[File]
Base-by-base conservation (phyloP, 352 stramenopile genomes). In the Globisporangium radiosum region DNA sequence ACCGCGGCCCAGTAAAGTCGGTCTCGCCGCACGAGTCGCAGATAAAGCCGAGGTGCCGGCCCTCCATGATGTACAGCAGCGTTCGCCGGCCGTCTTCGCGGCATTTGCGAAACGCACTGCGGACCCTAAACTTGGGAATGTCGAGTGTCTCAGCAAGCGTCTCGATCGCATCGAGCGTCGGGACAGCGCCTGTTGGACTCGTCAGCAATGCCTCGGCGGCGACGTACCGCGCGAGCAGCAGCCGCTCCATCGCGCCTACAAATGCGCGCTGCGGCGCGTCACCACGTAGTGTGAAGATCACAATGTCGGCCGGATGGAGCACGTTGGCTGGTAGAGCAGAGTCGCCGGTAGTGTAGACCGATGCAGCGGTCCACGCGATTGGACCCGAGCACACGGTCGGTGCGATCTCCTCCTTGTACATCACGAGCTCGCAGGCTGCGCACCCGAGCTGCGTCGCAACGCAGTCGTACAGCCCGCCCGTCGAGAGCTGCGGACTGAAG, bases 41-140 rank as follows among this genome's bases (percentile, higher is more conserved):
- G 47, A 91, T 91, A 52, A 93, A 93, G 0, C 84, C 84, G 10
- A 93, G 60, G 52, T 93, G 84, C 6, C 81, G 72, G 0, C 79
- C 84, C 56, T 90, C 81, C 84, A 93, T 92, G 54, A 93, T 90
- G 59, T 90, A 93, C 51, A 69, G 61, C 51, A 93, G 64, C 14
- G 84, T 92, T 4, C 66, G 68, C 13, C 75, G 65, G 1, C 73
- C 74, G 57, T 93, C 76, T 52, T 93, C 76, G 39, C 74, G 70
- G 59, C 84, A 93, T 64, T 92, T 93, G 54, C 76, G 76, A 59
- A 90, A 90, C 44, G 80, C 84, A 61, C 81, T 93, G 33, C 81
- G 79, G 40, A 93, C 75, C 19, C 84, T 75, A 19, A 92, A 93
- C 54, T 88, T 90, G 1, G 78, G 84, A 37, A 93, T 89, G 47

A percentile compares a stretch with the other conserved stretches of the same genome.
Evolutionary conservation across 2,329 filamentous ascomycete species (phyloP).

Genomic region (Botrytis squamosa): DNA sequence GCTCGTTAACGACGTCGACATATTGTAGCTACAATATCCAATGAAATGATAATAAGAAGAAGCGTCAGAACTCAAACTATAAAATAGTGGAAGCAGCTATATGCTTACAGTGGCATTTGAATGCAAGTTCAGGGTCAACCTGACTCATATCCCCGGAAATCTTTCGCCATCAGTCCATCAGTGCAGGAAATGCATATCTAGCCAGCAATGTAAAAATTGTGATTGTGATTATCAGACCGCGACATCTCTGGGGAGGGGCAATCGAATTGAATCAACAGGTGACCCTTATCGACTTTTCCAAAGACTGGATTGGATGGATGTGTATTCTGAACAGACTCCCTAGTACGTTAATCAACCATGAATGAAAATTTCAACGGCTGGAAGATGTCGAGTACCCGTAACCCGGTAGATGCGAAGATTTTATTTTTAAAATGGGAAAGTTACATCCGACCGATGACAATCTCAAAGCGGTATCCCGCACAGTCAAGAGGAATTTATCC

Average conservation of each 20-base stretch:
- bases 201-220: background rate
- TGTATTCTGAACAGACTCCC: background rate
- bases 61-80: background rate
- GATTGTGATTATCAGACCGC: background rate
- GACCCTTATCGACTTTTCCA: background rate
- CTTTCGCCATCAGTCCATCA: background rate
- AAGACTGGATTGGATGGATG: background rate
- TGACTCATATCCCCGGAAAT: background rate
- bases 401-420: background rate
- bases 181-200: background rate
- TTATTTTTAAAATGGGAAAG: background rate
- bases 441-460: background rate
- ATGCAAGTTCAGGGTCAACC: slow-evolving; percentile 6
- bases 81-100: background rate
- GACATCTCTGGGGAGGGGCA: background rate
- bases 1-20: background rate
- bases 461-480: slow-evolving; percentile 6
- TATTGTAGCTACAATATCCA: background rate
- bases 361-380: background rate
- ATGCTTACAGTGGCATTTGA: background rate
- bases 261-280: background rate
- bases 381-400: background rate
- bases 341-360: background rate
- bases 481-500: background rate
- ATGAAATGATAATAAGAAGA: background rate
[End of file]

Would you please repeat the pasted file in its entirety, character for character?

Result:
Base-by-base conservation (phyloP, 352 stramenopile genomes). In the Globisporangium radiosum region DNA sequence ACCGCGGCCCAGTAAAGTCGGTCTCGCCGCACGAGTCGCAGATAAAGCCGAGGTGCCGGCCCTCCATGATGTACAGCAGCGTTCGCCGGCCGTCTTCGCGGCATTTGCGAAACGCACTGCGGACCCTAAACTTGGGAATGTCGAGTGTCTCAGCAAGCGTCTCGATCGCATCGAGCGTCGGGACAGCGCCTGTTGGACTCGTCAGCAATGCCTCGGCGGCGACGTACCGCGCGAGCAGCAGCCGCTCCATCGCGCCTACAAATGCGCGCTGCGGCGCGTCACCACGTAGTGTGAAGATCACAATGTCGGCCGGATGGAGCACGTTGGCTGGTAGAGCAGAGTCGCCGGTAGTGTAGACCGATGCAGCGGTCCACGCGATTGGACCCGAGCACACGGTCGGTGCGATCTCCTCCTTGTACATCACGAGCTCGCAGGCTGCGCACCCGAGCTGCGTCGCAACGCAGTCGTACAGCCCGCCCGTCGAGAGCTGCGGACTGAAG, bases 41-140 rank as follows among this genome's bases (percentile, higher is more conserved):
- G 47, A 91, T 91, A 52, A 93, A 93, G 0, C 84, C 84, G 10
- A 93, G 60, G 52, T 93, G 84, C 6, C 81, G 72, G 0, C 79
- C 84, C 56, T 90, C 81, C 84, A 93, T 92, G 54, A 93, T 90
- G 59, T 90, A 93, C 51, A 69, G 61, C 51, A 93, G 64, C 14
- G 84, T 92, T 4, C 66, G 68, C 13, C 75, G 65, G 1, C 73
- C 74, G 57, T 93, C 76, T 52, T 93, C 76, G 39, C 74, G 70
- G 59, C 84, A 93, T 64, T 92, T 93, G 54, C 76, G 76, A 59
- A 90, A 90, C 44, G 80, C 84, A 61, C 81, T 93, G 33, C 81
- G 79, G 40, A 93, C 75, C 19, C 84, T 75, A 19, A 92, A 93
- C 54, T 88, T 90, G 1, G 78, G 84, A 37, A 93, T 89, G 47

A percentile compares a stretch with the other conserved stretches of the same genome.
Evolutionary conservation across 2,329 filamentous ascomycete species (phyloP).

Genomic region (Botrytis squamosa): DNA sequence GCTCGTTAACGACGTCGACATATTGTAGCTACAATATCCAATGAAATGATAATAAGAAGAAGCGTCAGAACTCAAACTATAAAATAGTGGAAGCAGCTATATGCTTACAGTGGCATTTGAATGCAAGTTCAGGGTCAACCTGACTCATATCCCCGGAAATCTTTCGCCATCAGTCCATCAGTGCAGGAAATGCATATCTAGCCAGCAATGTAAAAATTGTGATTGTGATTATCAGACCGCGACATCTCTGGGGAGGGGCAATCGAATTGAATCAACAGGTGACCCTTATCGACTTTTCCAAAGACTGGATTGGATGGATGTGTATTCTGAACAGACTCCCTAGTACGTTAATCAACCATGAATGAAAATTTCAACGGCTGGAAGATGTCGAGTACCCGTAACCCGGTAGATGCGAAGATTTTATTTTTAAAATGGGAAAGTTACATCCGACCGATGACAATCTCAAAGCGGTATCCCGCACAGTCAAGAGGAATTTATCC

Average conservation of each 20-base stretch:
- bases 201-220: background rate
- TGTATTCTGAACAGACTCCC: background rate
- bases 61-80: background rate
- GATTGTGATTATCAGACCGC: background rate
- GACCCTTATCGACTTTTCCA: background rate
- CTTTCGCCATCAGTCCATCA: background rate
- AAGACTGGATTGGATGGATG: background rate
- TGACTCATATCCCCGGAAAT: background rate
- bases 401-420: background rate
- bases 181-200: background rate
- TTATTTTTAAAATGGGAAAG: background rate
- bases 441-460: background rate
- ATGCAAGTTCAGGGTCAACC: slow-evolving; percentile 6
- bases 81-100: background rate
- GACATCTCTGGGGAGGGGCA: background rate
- bases 1-20: background rate
- bases 461-480: slow-evolving; percentile 6
- TATTGTAGCTACAATATCCA: background rate
- bases 361-380: background rate
- ATGCTTACAGTGGCATTTGA: background rate
- bases 261-280: background rate
- bases 381-400: background rate
- bases 341-360: background rate
- bases 481-500: background rate
- ATGAAATGATAATAAGAAGA: background rate